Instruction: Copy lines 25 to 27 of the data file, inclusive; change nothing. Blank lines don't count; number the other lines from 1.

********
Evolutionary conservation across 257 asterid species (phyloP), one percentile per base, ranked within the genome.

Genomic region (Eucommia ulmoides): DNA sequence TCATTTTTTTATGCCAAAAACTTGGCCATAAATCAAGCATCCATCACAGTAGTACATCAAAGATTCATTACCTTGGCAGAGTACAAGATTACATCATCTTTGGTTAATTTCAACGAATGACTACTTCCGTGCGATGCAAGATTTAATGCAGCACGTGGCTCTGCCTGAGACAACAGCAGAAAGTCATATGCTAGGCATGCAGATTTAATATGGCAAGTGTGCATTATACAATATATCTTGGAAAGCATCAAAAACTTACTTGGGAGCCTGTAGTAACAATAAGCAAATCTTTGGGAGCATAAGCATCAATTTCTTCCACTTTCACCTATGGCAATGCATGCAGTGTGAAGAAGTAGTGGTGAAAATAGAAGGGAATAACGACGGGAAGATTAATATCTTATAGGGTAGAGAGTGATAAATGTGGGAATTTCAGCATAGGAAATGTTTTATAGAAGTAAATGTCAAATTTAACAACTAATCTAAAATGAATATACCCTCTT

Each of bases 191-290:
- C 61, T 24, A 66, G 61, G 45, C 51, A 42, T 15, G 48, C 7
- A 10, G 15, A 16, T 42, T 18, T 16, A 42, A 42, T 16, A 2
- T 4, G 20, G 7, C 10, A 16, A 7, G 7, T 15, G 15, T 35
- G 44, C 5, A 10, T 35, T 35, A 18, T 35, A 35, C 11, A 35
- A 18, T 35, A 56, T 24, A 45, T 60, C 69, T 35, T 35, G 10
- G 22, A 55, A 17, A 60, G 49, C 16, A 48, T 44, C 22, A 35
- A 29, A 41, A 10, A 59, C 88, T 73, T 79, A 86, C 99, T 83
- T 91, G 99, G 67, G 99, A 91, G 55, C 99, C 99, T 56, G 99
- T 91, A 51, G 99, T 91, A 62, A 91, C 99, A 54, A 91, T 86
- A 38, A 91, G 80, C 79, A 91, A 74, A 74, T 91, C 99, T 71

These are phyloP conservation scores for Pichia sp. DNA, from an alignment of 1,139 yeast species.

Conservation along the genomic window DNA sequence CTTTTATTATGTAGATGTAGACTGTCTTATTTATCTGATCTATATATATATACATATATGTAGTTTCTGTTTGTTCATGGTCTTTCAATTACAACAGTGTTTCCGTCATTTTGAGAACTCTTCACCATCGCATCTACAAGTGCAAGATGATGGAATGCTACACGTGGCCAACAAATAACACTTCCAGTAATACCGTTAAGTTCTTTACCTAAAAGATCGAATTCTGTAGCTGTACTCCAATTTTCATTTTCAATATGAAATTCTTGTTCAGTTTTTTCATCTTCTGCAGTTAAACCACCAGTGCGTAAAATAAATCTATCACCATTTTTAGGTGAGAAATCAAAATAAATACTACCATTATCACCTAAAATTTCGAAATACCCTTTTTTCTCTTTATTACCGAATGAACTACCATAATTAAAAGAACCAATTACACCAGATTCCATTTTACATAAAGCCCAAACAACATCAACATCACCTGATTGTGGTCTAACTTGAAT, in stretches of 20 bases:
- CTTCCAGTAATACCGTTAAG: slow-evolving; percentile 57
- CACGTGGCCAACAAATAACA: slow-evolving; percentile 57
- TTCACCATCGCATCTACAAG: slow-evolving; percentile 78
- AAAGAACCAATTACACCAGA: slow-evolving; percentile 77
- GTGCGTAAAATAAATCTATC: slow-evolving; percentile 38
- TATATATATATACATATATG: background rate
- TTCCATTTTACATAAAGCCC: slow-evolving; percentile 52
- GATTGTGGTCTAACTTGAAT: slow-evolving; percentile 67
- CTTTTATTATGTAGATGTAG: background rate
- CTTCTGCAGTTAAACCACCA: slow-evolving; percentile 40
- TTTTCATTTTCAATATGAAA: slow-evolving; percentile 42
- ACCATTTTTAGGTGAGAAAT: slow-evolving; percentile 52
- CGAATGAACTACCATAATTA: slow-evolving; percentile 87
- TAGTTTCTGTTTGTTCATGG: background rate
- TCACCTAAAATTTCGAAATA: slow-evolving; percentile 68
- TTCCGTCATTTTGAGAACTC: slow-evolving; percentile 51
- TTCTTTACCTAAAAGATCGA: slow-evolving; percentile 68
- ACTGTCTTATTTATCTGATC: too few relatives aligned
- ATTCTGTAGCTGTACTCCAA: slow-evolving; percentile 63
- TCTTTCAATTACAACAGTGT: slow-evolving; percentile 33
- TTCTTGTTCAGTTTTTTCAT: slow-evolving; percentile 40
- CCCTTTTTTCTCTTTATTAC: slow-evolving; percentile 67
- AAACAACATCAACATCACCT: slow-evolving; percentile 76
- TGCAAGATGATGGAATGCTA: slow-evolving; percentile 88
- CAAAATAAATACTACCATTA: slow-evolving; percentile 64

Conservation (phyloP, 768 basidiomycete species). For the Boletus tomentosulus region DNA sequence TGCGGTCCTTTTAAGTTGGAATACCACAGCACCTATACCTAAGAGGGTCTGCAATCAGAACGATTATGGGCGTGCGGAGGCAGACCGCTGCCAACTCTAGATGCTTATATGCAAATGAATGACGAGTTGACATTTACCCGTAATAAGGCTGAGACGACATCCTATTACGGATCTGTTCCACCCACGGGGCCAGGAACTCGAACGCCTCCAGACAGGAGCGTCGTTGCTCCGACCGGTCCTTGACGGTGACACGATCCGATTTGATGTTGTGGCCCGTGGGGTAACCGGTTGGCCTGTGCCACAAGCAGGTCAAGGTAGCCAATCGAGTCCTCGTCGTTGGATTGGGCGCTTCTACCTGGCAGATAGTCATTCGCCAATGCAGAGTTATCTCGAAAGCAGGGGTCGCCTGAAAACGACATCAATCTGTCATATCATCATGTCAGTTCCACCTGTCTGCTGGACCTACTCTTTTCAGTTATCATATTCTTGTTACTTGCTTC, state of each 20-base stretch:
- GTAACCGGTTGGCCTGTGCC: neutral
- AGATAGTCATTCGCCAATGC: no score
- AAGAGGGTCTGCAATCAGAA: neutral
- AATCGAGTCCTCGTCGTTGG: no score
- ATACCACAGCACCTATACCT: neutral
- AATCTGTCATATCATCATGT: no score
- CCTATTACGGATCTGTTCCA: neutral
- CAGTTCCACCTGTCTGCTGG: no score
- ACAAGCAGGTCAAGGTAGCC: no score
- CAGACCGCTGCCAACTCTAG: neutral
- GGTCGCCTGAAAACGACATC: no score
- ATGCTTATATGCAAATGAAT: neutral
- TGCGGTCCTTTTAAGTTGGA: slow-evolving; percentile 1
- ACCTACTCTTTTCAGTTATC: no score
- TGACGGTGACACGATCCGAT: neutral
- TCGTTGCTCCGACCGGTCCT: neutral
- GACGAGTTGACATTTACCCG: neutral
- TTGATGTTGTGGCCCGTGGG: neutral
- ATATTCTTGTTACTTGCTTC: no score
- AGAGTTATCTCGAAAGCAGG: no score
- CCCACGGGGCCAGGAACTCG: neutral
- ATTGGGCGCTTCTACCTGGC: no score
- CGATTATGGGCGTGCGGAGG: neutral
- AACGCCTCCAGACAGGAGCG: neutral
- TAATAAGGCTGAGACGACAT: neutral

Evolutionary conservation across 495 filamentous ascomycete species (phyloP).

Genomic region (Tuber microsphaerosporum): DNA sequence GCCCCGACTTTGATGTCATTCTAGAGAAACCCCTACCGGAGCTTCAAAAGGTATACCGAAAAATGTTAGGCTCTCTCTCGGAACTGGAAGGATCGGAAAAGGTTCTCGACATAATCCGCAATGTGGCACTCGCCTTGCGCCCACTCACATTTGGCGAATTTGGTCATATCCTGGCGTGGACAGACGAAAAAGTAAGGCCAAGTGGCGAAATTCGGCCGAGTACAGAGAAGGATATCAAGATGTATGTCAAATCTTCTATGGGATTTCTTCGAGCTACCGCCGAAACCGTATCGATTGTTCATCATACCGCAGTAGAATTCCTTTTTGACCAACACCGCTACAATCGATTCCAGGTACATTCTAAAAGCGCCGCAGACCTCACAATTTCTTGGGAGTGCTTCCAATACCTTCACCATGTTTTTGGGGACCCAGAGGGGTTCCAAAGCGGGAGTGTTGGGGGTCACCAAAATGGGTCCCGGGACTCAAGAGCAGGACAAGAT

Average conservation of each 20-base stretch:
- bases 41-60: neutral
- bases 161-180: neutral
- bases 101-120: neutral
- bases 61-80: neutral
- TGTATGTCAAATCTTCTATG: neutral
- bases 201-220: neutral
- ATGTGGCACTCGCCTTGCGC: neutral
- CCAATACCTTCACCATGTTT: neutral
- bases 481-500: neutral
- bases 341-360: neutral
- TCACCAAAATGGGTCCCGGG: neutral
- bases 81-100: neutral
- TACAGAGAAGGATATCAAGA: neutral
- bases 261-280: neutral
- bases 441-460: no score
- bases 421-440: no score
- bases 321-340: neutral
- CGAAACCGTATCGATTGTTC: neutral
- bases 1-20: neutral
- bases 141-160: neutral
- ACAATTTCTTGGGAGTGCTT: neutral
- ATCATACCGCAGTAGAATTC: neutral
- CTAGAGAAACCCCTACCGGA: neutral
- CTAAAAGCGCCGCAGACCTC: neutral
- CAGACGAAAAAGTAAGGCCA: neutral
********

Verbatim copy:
- CTTCTGCAGTTAAACCACCA: slow-evolving; percentile 40
- TTTTCATTTTCAATATGAAA: slow-evolving; percentile 42
- ACCATTTTTAGGTGAGAAAT: slow-evolving; percentile 52